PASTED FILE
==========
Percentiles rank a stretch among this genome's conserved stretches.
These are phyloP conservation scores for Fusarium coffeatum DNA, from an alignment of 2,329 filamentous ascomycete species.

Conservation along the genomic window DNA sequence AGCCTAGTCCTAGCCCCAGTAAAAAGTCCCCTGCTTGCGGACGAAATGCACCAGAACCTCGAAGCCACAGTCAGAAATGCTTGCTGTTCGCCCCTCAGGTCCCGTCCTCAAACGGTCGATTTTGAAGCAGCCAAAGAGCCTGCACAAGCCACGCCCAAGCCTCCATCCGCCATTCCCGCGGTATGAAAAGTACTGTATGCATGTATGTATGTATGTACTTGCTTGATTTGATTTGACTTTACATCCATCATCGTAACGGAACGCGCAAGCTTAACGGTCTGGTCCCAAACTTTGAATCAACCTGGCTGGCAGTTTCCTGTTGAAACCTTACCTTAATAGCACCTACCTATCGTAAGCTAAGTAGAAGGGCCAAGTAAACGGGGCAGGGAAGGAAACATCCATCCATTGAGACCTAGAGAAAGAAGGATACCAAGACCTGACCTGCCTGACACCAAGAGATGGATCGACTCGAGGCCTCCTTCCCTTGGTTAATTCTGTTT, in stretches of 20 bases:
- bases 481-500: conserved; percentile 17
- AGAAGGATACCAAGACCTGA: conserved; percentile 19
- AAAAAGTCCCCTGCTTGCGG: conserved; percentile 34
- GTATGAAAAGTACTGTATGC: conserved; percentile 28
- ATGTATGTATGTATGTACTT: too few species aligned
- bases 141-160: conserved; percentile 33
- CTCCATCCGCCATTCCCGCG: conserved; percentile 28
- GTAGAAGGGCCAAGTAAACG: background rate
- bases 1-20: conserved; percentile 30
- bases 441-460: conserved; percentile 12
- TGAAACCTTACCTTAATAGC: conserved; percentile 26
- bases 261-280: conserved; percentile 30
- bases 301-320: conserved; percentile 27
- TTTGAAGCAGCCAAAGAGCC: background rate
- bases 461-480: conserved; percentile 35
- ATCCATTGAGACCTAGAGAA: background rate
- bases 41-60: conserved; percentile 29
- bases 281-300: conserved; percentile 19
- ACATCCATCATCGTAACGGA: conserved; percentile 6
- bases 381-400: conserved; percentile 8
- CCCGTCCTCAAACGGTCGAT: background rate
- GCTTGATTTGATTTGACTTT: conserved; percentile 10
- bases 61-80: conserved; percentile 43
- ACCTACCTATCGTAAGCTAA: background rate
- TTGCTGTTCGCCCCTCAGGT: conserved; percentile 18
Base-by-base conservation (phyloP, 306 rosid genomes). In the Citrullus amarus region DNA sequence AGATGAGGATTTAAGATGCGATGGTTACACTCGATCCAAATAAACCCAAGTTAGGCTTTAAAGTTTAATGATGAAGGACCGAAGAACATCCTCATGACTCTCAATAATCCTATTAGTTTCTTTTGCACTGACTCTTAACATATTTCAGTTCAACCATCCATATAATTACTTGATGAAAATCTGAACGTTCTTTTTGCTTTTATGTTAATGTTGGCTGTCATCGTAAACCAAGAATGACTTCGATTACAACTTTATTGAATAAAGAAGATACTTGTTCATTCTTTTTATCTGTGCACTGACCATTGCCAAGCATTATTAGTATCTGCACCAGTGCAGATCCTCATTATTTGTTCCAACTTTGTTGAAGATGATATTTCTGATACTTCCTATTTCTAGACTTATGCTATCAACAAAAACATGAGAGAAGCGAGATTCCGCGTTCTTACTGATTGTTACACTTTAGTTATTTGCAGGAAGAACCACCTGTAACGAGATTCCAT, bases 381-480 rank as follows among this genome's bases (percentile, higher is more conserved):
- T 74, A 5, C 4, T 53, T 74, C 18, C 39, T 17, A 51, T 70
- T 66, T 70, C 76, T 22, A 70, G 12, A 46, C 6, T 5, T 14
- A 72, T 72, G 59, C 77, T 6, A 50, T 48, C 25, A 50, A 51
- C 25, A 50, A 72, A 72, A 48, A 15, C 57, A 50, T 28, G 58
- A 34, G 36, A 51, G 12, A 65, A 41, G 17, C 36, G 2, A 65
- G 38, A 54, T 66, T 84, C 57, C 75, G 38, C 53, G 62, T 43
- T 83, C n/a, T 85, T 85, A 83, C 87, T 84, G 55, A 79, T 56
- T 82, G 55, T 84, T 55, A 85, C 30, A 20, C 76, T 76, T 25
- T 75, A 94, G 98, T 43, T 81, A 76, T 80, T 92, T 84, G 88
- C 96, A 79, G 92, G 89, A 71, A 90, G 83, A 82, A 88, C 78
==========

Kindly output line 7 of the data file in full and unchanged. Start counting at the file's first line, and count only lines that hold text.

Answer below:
- GTATGAAAAGTACTGTATGC: conserved; percentile 28